It’s not hard to see how boys motivated by the will to power might have been successful in earlier generations. They might have grown up to be successful entrepreneurs, daring innovators, explorers, politicians, or soldiers. They could readily create a productive niche for themselves. […]

If these men were reborn today, it is less likely that they would undertake a meaningful career. I suspect that a boy born today with the DNA of General Patton or Howard Hughes would more likely become a video game addict. He might have a job, but there’s a real risk that his drive and his energy would be directed into the video games rather than into his career. […]

Football coach Greg Sullivan, Mr. Welsh’s colleague, says that he sees fewer and fewer boys playing outside when he drives around northern Virginia. “They are inside playing video games,” he says. “More kids are finding real sports too demanding.”

I’ve talked with other football coaches who describe, with amazement, teenage boys who think that because they can win at Madden NFL, they therefore know something about playing the real-life game of football. “These guys are five-minute wonders,” one coach told me. “They get out on the field, run around for a few minutes, and then they’re done. They have no endurance. They’re in pathetic shape. And they don’t want to do the work that they would have to do, to train the way they would have to train, to get in shape.”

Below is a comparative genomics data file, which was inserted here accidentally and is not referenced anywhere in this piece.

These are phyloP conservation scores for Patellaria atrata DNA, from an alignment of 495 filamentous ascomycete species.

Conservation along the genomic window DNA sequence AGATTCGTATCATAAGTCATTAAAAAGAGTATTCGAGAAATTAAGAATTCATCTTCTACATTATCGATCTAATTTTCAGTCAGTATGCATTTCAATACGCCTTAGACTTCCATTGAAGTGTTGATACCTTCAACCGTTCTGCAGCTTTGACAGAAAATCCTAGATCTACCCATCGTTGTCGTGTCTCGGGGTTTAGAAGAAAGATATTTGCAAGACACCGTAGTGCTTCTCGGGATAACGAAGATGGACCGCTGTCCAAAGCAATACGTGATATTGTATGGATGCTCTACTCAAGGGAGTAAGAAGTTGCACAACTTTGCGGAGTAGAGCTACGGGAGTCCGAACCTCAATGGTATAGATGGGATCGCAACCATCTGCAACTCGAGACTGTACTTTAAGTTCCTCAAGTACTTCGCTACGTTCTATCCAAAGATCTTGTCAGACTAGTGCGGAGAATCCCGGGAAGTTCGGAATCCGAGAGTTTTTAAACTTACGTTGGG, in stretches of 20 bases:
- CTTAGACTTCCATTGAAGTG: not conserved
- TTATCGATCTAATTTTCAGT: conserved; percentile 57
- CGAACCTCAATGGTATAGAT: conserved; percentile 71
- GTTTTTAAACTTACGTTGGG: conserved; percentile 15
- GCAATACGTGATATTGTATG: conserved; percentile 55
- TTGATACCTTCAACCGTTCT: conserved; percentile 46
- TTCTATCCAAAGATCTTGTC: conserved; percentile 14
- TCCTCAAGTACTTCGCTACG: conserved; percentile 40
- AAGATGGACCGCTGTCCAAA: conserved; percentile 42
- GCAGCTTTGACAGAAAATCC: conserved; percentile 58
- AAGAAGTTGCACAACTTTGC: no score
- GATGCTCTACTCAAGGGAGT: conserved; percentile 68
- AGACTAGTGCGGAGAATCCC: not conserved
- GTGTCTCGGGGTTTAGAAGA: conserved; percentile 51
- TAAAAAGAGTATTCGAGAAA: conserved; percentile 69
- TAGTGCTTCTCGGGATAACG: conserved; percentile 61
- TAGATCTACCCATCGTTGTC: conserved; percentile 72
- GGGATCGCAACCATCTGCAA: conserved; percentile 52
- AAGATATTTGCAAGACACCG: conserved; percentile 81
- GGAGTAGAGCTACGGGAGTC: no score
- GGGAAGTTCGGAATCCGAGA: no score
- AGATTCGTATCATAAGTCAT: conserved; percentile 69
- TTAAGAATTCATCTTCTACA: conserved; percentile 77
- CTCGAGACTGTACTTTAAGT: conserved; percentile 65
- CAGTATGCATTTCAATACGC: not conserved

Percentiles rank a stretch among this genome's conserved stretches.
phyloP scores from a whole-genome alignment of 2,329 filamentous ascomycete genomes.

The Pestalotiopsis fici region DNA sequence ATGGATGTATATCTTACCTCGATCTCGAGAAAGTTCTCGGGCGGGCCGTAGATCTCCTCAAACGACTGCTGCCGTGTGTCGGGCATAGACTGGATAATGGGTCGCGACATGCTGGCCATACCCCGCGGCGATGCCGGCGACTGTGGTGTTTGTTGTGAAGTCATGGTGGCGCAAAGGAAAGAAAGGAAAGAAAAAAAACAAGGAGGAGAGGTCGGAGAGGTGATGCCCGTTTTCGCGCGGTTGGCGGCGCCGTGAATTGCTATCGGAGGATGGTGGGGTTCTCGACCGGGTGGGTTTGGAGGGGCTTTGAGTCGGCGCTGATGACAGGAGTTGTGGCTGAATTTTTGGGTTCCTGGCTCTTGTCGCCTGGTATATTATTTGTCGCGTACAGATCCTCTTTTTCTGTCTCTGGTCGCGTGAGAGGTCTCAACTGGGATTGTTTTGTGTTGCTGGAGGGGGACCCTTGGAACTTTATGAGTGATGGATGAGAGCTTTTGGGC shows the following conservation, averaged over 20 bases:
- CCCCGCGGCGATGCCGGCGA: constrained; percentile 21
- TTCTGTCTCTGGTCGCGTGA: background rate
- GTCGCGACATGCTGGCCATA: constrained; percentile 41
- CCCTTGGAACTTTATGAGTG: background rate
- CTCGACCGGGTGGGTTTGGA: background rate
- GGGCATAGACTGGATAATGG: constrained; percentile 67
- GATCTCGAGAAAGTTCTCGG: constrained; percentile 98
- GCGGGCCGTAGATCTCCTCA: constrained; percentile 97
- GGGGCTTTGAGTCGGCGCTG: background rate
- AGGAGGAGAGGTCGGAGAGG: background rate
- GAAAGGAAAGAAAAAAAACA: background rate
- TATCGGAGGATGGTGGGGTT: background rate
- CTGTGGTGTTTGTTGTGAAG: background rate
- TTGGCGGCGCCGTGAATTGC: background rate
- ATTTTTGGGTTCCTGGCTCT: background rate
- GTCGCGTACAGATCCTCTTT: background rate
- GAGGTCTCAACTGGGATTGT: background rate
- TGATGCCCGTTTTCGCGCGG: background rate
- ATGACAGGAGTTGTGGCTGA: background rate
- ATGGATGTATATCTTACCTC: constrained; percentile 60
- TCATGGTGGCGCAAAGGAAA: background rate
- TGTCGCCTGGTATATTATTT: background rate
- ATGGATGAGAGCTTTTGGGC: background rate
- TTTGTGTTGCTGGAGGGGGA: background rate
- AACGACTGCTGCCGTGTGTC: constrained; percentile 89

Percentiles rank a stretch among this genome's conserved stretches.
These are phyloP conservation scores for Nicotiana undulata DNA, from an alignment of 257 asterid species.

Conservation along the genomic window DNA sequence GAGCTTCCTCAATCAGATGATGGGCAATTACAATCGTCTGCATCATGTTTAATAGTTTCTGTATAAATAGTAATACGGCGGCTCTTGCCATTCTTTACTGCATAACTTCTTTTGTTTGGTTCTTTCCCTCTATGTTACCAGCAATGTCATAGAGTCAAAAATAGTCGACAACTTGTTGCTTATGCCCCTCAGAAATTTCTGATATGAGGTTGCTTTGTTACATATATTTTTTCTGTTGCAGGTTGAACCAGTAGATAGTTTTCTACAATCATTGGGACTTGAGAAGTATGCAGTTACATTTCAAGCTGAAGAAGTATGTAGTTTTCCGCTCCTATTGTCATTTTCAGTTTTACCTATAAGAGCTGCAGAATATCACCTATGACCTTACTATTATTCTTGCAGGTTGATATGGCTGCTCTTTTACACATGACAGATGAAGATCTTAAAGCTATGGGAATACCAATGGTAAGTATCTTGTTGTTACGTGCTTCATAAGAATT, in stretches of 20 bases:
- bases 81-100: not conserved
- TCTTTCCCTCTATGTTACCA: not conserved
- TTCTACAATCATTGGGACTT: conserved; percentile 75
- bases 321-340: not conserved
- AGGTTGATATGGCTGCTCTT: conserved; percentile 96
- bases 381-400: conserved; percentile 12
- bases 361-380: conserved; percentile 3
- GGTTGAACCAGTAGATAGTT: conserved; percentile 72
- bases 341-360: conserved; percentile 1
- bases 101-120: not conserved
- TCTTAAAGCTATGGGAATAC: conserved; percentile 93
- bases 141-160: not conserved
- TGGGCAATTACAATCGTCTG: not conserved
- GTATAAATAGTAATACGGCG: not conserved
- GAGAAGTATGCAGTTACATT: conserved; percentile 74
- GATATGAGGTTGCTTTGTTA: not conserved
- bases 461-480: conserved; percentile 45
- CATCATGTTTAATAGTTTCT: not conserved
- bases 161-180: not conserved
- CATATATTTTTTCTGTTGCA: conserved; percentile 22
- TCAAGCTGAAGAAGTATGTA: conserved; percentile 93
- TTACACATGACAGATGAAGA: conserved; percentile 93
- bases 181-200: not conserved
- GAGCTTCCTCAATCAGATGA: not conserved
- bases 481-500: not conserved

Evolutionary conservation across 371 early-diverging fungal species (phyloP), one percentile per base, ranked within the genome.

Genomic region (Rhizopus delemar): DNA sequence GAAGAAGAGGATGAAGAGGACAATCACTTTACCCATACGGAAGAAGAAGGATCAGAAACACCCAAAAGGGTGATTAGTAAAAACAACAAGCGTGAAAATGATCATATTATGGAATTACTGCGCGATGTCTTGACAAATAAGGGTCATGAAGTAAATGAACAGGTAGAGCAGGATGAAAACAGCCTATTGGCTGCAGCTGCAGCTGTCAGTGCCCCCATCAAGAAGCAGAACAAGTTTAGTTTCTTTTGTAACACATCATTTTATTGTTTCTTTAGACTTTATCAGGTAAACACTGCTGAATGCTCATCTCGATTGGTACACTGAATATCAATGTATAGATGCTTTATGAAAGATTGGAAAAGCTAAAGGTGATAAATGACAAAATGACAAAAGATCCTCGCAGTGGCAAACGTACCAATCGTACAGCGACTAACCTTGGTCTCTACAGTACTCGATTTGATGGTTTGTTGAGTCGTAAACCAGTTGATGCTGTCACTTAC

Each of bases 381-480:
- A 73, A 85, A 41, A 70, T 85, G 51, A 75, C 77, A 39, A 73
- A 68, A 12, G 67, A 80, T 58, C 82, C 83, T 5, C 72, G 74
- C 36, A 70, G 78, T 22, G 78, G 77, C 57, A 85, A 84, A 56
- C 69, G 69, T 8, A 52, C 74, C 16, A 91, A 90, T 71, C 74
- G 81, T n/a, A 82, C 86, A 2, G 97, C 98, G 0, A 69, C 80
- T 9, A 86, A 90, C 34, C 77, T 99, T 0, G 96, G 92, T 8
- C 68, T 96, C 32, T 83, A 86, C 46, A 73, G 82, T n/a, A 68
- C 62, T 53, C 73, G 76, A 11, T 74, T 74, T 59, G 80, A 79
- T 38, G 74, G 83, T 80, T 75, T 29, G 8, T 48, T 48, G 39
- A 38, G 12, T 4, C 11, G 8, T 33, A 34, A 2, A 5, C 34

Virtual success is much easier than real life, and no less satisfying if one doesn’t think about it too much. The flood of endorphins from a virtual touchdown or a virtual military victory is just as real, even if the accomplishment itself is not. Because video games so effectively mimic the rewards that once could only be achieved by actually living, they can divert the drive that pushes a young man toward lasting and meaningful accomplishment. If a boy has been too busy developing his skills in virtual reality to learn how to grit his teeth, dig his heels in, and do something real, when will he ever learn?

Of course, a few hours of Halo aren’t going to destroy a boy’s life, and most boys who play video games are able to do so in moderation. Picking up a joystick doesn’t immediately condemn you to a life in which your greatest accomplishment is saved on a hard drive. However, video games should be approached with the cautious awareness that they offer a powerful draw to invest too much of ourselves into struggles which are ultimately without meaning. As Plutarch observes in his Lives, “He who busies himself in mean occupations produces, in the very pains he takes about things of little or no use, an evidence against himself of his negligence and indisposition to what is really good.”